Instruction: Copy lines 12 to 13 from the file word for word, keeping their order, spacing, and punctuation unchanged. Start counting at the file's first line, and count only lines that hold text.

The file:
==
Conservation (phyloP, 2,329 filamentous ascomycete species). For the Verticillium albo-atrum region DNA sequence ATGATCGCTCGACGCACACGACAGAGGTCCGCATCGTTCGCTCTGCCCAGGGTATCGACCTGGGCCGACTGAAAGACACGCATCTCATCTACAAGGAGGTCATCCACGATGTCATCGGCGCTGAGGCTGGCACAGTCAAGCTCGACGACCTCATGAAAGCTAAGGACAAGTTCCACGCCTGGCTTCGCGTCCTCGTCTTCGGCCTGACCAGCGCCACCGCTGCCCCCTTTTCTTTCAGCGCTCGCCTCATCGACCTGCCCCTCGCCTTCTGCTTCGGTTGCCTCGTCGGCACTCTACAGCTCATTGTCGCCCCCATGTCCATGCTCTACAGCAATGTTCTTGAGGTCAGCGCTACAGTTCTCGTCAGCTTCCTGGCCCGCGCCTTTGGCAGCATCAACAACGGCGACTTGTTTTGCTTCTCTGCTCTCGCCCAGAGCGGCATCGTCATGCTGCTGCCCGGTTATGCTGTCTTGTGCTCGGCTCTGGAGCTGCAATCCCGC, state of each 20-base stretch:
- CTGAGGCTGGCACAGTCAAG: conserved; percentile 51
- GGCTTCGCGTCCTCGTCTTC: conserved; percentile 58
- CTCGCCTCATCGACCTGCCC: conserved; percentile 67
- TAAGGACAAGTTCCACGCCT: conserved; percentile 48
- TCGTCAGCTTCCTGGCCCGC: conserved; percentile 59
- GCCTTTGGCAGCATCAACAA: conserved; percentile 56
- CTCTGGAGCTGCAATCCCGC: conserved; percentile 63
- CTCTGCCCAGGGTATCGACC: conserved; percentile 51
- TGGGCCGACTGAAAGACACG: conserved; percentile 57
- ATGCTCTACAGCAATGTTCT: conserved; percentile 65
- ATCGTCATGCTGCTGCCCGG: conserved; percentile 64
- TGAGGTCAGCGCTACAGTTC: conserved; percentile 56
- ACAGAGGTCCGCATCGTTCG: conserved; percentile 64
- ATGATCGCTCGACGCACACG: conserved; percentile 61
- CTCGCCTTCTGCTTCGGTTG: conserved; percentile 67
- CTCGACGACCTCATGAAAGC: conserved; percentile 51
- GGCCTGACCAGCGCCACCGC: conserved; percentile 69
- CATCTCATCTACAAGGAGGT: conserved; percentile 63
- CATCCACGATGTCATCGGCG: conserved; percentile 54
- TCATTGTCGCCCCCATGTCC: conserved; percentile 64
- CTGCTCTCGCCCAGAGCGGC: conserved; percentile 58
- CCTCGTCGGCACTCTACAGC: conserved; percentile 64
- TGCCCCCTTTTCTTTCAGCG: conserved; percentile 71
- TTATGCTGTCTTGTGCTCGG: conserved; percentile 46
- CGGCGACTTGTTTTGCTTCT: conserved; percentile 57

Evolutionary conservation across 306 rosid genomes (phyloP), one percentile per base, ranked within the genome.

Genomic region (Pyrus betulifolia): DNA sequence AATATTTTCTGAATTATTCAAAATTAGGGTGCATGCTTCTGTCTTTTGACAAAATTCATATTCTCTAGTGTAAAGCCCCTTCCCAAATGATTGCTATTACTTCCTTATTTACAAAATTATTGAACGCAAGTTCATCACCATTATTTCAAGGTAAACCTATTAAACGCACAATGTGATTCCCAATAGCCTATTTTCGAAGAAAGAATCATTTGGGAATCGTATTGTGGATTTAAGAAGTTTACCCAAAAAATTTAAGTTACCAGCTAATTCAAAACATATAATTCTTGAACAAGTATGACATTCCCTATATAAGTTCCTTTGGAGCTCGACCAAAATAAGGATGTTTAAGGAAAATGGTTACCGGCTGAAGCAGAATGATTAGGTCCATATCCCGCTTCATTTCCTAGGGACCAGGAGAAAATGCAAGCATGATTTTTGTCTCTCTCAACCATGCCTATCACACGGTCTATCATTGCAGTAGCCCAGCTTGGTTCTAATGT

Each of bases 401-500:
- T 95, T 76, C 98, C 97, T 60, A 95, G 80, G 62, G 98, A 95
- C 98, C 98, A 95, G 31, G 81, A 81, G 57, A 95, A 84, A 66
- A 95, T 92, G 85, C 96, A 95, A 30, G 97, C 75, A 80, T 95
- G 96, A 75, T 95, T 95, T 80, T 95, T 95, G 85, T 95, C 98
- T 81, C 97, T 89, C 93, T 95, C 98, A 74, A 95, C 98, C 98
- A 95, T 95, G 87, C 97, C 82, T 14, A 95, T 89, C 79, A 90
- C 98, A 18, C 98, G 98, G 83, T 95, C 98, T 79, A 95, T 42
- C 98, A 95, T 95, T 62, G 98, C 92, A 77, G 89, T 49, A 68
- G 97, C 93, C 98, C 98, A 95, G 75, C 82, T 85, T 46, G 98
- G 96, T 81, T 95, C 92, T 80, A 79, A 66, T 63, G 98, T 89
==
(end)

- ATCGTCATGCTGCTGCCCGG: conserved; percentile 64
- TGAGGTCAGCGCTACAGTTC: conserved; percentile 56